Peter Arnett and the TV War

I haven't been commenting on it, but yes, I've been taking in enormous amounts of war coverage. That's really not surprising, given that I watch a lot of news in the first place. While stories of people getting killed are upsetting enough, I was quite bothered by the firing of Peter Arnett by NBC and National Geographic. I heard some of Arnett's comments to Iraqi TV and thought they were inappropriate, but not worth him being fired. It's funny how our right to freedom of speech protects us from wrongful termination, yet as a journalist Arnett lost his job because his bosses felt he lost his objectivity, which is usually thought to be essential for good journalism. Then again, who benefits more from free speech than journalists?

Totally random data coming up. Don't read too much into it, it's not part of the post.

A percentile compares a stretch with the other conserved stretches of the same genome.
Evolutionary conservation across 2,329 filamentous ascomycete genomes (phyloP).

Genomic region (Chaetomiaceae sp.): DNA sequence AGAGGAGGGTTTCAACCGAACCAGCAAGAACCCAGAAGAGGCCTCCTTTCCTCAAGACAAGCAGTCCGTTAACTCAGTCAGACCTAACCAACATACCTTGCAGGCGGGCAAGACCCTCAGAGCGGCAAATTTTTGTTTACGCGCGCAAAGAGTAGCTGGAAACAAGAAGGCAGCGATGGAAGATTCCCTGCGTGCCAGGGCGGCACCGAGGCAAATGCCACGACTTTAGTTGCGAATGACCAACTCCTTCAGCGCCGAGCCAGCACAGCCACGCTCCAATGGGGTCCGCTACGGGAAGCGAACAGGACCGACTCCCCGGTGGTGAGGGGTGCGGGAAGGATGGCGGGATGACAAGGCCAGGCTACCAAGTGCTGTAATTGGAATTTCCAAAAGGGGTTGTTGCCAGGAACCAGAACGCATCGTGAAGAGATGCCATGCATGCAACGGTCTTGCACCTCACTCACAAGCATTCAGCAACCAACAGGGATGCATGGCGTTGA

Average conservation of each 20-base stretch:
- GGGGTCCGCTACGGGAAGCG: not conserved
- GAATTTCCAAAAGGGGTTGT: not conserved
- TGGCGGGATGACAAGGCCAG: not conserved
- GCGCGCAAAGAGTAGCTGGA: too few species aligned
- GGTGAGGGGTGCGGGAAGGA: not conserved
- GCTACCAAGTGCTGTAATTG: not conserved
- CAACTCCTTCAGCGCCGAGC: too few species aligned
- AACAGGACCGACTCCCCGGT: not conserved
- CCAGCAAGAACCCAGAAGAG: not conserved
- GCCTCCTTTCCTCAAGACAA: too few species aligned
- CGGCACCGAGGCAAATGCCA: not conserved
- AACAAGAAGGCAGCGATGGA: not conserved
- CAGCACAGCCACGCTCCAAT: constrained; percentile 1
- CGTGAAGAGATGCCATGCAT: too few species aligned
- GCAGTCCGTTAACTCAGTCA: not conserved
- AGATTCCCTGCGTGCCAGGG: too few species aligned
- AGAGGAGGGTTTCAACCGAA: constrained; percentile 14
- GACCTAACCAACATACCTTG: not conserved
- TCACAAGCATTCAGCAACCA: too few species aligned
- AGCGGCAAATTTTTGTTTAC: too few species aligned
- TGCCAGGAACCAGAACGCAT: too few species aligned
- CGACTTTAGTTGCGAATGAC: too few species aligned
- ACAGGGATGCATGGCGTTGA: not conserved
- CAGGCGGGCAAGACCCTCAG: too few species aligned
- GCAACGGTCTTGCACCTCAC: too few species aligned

As for my viewing patterns thus far, I still rely on MSNBC for most of my news (I swear Lester Holt works 20 hours a day) but I've come to really enjoy Aaron Brown and General (Ret.) Wesley Clark on CNN's NewsNight. For analysis of all the stories and the search for the "big picture" in a war now famous for embedded reporters, I don't think anyone is doing a better job day in and day out as Aaron Brown and Wesley Clark. Perhaps the only coverage that really compares is Brian Williams and General (Ret.) Wayne Downing in Kuwait City, but MSNBC doesn't seem to feature them as prominently as CNN does Brown and Clark. (The geographic difference in their locations surely has something to do with that.)

There have been a few lighter moments during the coverage, such as Brian Williams getting the hiccups on one of the first nights of coverage. Maybe the best was MSNBC's Col. (Ret.) Ken Allard opening the "Military Minute" by saying "It's 4:00 AM - Baghdad, do you know where your dictator is?" It's nice to find something to laugh at in such serious times.

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